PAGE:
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Individual Submission to the UN UPR on domestic violence against women

Thailand

Individual Submission to the UN Universal Periodic Review

39th Session of the Working Group


Women who are subjected to male violence in intimate relationships



Introduction

1. SHero, pronounced as ‘she-ro’, is a civil society organization founded in 2016 that works for the de-normalization of violence culture in Thailand. We provide pro bono legal assistance and counseling for gender-based violence survivors, build capacity for youth to create changes in their own community, and advocate for the better protection of women’s human rights. We have worked voluntarily and provided legal, emotional and emergency support to 329 cases of GBV. Most of the complaints reported to SHero addressed the irresponsiveness, insensitivity, victim-blaming attitude, and inactive of the law enforcement. Moreover, to date we have trained 75 youth leaders, involved 17 youth volunteers in policy advocacy and provided workshops and training for over 2,750 youth and survivors. Discrimination against women have been reported to SHero through these activities.


2. Male violence against women has been an unresolved issue since the 2nd Cycle of the Universal Periodic Review (UPR). Ruling by Prayuth Chan-o-cha’s military government since 2014, Thailand prioritize its national funds, governmental programs, and task forces towards the matter of national security and the protection of military regime as well as the monarchy. The Coalition of Women and LBTI Women in Thailand on CEDAW reported that “Since the military coup in May 2014, our struggle for justice and equality for women in Thailand has become even more difficult due to increasing restrictions of fundamental freedoms and ongoing discrimination.” Drastic funding cuts in the Governmental women protection programmes plus the victim-blaming attitudes which deep-rooted in patriarchal institutions resulted in the insensitive and inactive response to gender-based violence cases, particularly domestic violence cases. Consequently, domestic violence against women continues to be unaddressed and women often are manipulated to go through illegitimated mediation procedure mostly without legal remedies or compensation fees.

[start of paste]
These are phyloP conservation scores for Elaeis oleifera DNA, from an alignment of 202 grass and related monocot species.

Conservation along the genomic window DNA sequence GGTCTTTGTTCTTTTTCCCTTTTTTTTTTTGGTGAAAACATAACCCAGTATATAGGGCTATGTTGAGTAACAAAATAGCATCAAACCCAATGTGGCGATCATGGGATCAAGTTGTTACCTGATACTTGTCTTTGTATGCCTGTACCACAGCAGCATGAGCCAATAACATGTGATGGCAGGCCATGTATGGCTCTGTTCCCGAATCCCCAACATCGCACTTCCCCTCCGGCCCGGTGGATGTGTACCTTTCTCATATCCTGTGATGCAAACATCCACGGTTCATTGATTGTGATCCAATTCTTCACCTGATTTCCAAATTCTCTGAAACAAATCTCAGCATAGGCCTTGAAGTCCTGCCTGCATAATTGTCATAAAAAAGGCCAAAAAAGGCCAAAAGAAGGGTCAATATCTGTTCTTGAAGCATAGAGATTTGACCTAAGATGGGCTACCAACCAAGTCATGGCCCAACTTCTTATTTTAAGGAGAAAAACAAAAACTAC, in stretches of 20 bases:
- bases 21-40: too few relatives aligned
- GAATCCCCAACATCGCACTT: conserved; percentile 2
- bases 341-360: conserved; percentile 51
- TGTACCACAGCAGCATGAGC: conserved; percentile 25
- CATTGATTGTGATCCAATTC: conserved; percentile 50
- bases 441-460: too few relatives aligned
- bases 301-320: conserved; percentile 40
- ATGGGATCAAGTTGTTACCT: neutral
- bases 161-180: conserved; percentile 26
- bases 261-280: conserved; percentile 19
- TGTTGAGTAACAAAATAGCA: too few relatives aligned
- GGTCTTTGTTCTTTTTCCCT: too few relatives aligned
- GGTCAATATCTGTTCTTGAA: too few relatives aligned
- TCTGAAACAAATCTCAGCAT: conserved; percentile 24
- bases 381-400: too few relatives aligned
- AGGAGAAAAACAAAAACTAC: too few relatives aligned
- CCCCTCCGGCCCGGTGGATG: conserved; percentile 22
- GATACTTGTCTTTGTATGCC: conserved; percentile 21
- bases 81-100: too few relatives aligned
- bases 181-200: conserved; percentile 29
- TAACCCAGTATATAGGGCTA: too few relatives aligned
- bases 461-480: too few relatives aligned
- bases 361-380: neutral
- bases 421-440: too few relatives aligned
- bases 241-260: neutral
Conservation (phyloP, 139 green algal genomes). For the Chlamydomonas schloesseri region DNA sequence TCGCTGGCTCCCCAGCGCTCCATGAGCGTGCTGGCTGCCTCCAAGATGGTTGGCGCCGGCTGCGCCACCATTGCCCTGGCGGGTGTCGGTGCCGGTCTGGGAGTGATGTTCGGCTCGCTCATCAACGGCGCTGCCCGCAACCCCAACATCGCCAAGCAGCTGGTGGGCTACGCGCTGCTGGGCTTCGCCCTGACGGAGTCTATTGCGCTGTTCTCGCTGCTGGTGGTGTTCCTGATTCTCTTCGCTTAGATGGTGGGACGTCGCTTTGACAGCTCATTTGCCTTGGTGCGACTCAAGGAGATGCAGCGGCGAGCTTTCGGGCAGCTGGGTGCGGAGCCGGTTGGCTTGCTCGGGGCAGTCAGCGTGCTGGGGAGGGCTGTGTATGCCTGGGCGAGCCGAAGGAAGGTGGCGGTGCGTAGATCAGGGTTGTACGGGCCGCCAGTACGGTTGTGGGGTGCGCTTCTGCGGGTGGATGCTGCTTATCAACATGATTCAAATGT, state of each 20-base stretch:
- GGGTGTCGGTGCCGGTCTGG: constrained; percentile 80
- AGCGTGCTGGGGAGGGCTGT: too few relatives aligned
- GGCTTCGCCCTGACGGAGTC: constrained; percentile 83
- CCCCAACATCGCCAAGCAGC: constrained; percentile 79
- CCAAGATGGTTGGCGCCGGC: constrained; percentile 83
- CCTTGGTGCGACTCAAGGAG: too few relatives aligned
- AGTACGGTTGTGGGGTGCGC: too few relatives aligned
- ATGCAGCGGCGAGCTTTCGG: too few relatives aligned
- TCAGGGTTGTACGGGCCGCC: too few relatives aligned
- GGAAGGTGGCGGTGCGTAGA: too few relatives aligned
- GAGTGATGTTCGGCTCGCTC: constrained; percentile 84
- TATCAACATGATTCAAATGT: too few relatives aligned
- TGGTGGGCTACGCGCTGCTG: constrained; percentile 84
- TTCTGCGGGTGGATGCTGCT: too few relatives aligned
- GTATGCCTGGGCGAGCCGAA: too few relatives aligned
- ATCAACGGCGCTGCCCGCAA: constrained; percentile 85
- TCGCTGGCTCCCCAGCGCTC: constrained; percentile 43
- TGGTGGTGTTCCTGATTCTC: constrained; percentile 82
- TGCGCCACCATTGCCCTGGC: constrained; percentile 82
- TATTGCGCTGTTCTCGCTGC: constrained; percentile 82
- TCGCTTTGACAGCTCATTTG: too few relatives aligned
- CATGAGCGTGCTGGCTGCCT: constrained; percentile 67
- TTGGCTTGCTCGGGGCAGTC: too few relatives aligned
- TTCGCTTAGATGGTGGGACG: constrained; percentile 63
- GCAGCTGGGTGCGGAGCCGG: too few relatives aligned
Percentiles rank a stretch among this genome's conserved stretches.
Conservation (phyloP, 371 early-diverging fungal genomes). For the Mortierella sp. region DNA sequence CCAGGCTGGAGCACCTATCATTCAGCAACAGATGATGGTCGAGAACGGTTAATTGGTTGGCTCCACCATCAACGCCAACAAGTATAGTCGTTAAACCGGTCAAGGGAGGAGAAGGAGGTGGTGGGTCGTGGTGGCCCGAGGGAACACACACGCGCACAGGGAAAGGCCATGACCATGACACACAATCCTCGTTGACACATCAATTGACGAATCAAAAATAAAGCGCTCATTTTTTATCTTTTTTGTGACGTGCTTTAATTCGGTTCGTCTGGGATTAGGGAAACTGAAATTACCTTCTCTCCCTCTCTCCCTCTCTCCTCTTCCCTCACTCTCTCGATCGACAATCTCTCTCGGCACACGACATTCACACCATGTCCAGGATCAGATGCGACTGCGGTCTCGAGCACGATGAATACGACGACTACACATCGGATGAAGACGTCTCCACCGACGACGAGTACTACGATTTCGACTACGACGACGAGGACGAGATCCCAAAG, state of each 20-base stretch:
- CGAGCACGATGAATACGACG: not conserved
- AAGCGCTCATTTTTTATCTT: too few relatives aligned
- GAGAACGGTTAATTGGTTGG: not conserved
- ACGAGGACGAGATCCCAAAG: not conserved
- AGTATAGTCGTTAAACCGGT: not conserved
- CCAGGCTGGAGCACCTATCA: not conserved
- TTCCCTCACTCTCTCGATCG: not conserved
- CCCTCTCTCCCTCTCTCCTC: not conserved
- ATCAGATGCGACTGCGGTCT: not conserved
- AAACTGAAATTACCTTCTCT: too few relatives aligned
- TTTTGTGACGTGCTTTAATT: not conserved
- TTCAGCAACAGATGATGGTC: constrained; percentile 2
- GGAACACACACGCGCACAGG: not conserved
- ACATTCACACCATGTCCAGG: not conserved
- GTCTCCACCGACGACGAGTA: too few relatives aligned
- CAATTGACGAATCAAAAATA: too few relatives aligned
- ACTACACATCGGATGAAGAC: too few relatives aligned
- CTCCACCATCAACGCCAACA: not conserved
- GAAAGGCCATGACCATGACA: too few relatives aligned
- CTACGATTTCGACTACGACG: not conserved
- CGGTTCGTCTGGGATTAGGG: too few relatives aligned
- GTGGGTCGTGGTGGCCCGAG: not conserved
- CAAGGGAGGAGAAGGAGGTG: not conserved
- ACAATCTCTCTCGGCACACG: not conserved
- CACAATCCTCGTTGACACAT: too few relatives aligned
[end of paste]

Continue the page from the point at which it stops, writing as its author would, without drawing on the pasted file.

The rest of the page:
3. While reporting domestic violence as a human rights abuse committed by State has its practical and theoretical limitations considering the challenge to prove a pattern of violence and to demonstrate a systematic failure by Thailand to afford women equal protection of the law. It is crucial to have the domestic violence issue, which has historically been considered as private and marginal to human rights issues, to be highlighted in the national and international human rights mechanism.


4. This submission focuses on human rights of women who are subjected to domestic violence, analyzes Thailand’s progress on recommendations made by member states during the UPR 2nd Cycle and make recommendations for the 3rd Cycle. It will illustrate issues related to the systematic oppression and human rights violation against women who are subjected to domestic violence reinforced by societal, legal and political intuitions.




Read our submission here:


UPR39_Thailand_DV against women
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